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Dynamic/quasi-static stab-resistance and mechanical properties of soft body armour composites constructed from Kevlar fabrics and shear thickening fluids

Qin, Jianbin, Zhang, Guangcheng, Zhou, Lisheng, Li, Jiantong, Shi, Xuetao
RSC advances 2017 v.7 no.63 pp. 39803-39813
fabrics, friction, synthetic fibers, tensile strength, thermodynamics, yarns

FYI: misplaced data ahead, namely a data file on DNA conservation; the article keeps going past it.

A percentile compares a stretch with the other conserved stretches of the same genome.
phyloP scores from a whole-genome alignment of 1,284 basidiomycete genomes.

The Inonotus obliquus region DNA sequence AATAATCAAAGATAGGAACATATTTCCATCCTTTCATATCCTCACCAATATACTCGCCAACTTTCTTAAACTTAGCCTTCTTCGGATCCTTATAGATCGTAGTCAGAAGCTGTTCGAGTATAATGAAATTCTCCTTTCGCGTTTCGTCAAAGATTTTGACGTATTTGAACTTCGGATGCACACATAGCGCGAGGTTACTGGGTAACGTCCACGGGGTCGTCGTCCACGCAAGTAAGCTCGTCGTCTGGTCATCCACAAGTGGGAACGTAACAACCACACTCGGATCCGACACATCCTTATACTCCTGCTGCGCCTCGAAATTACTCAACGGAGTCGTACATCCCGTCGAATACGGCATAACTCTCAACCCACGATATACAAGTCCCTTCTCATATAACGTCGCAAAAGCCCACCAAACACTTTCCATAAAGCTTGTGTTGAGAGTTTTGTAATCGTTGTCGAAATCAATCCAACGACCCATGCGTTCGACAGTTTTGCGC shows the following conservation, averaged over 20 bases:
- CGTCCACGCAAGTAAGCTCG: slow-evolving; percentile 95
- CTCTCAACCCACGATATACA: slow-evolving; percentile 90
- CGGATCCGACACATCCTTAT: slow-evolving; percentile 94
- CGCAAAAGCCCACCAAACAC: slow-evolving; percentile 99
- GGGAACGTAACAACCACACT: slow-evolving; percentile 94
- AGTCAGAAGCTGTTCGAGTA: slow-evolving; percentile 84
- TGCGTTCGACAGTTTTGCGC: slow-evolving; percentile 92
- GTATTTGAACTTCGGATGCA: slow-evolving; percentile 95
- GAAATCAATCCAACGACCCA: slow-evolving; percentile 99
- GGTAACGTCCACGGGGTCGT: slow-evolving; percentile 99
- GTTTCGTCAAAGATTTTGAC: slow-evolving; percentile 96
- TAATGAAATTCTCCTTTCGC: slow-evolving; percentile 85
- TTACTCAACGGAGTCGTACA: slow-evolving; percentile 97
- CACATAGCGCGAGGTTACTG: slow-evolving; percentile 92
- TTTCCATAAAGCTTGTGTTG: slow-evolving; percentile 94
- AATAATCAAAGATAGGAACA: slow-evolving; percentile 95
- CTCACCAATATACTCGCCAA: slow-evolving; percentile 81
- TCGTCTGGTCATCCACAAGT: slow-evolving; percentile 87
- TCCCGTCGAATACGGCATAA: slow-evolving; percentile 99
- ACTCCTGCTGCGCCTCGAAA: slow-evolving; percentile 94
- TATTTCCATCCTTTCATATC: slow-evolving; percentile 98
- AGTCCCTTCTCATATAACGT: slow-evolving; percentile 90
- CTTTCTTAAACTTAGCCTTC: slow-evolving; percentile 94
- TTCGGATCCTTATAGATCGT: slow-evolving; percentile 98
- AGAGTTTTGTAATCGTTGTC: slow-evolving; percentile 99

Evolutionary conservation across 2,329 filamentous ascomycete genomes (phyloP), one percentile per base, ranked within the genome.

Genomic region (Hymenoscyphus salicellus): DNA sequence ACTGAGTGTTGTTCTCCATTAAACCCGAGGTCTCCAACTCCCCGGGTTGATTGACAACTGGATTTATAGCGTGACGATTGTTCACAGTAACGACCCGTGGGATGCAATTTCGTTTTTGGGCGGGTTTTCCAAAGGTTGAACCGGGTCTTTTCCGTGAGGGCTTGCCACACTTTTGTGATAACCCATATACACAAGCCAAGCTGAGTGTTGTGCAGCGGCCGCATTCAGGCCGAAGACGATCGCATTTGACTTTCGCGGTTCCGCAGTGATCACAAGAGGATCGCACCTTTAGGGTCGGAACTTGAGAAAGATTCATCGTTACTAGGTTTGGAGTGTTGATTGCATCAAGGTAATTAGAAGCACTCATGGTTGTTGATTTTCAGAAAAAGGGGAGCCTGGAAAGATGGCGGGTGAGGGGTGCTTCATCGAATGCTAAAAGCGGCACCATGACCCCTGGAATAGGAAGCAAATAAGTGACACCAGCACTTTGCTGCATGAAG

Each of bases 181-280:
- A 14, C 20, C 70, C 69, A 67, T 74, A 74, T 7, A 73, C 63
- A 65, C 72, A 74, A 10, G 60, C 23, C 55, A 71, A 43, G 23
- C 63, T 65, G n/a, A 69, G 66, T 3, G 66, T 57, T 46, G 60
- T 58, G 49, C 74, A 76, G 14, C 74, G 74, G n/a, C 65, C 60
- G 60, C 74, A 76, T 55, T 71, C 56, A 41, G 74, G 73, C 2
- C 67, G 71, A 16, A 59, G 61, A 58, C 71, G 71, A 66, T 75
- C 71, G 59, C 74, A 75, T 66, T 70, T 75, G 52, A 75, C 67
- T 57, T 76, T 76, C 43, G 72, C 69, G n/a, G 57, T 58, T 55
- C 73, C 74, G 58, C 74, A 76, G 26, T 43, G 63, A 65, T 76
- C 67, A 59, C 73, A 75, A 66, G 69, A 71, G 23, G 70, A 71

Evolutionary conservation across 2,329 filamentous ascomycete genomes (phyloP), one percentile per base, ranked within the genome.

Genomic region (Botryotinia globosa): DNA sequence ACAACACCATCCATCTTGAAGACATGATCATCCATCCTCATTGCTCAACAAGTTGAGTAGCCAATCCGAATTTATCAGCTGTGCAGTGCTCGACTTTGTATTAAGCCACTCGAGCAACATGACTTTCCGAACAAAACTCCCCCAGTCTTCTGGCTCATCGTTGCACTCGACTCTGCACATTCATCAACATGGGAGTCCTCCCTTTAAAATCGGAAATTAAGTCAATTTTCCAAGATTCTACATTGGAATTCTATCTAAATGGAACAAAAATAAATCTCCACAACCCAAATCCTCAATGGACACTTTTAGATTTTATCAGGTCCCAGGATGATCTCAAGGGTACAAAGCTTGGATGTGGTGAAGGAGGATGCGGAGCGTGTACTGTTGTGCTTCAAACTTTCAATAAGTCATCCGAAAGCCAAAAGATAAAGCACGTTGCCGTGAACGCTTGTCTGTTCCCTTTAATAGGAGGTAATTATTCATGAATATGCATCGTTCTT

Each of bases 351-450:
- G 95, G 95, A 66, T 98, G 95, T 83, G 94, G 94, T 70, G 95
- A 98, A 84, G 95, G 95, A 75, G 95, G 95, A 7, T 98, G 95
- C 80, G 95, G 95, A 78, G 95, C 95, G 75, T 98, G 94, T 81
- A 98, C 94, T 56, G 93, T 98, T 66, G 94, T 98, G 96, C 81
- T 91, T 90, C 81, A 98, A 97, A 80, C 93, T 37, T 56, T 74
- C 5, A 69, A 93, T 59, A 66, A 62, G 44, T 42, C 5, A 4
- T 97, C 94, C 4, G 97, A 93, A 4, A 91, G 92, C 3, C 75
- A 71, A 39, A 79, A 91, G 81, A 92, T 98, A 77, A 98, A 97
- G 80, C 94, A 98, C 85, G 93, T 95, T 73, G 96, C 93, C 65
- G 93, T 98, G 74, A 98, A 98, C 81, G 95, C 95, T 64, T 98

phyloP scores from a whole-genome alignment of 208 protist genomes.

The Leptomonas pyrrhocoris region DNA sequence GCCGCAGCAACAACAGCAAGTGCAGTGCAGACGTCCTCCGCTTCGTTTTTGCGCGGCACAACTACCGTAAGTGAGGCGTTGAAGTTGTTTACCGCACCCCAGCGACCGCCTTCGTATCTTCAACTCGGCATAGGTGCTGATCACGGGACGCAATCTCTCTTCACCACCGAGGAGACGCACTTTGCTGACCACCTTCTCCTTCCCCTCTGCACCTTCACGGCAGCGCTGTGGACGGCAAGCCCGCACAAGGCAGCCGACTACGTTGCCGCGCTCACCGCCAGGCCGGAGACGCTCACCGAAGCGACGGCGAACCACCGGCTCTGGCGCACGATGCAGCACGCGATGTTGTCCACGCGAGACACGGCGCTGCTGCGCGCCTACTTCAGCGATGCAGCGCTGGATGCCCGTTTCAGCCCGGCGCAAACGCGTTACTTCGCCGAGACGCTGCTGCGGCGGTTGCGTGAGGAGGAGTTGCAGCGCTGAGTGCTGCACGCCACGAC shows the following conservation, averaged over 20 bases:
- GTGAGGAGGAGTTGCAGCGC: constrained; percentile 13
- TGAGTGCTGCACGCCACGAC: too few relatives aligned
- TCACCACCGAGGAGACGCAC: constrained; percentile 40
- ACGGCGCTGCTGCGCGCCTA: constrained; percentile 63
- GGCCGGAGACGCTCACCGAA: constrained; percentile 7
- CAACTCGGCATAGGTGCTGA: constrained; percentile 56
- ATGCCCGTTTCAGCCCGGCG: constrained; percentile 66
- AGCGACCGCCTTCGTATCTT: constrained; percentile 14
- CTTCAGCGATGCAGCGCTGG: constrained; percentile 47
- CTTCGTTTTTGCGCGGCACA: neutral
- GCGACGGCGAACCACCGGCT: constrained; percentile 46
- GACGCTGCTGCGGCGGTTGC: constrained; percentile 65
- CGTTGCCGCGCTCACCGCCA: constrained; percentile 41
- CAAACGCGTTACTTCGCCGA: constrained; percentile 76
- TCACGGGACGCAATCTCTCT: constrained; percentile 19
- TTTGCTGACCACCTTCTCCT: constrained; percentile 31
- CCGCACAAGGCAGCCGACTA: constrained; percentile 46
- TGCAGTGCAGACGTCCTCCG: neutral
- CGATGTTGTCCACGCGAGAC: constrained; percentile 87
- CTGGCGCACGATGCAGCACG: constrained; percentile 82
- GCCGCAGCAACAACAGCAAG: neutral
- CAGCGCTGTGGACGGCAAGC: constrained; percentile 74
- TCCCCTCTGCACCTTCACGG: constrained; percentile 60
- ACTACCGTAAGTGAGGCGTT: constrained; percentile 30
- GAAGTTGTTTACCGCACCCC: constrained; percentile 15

Soft body armour composites were constructed by combining Kevlar fabrics with different quantities of shear thickening fluid (STF). In particular, the quantity of the added STF and the mechanical properties of these composites were systemically explored. The dynamic and quasi-static knife-stabbing resistance and the quasi-static mechanical properties of these composites were both significantly enhanced in comparison to those of neat Kevlar fabric. The composites were much lighter, thinner and more flexible than the neat Kevlar fabric and, with an optimal quantity of added STF, could not even be penetrated. However, the dynamic knife-stabbing resistance of the fabric became poor when the amount of added STF was higher than 100 wt%. The tensile strength of the composites could be increased from 40% to 80% and the tearing strength could be increased by nearly eight times that of the neat Kevlar fabric by increasing the concentration of added STF. Yarn pull-out testing suggested that the triggered shear thickening contributed to the increase of the friction between yarns or filaments, resulting in improvements in the dynamic and quasi-static properties of these composites. Moreover, these composites are suitable for use as soft body armour materials due to their good adaptability to high and low speeds conditions.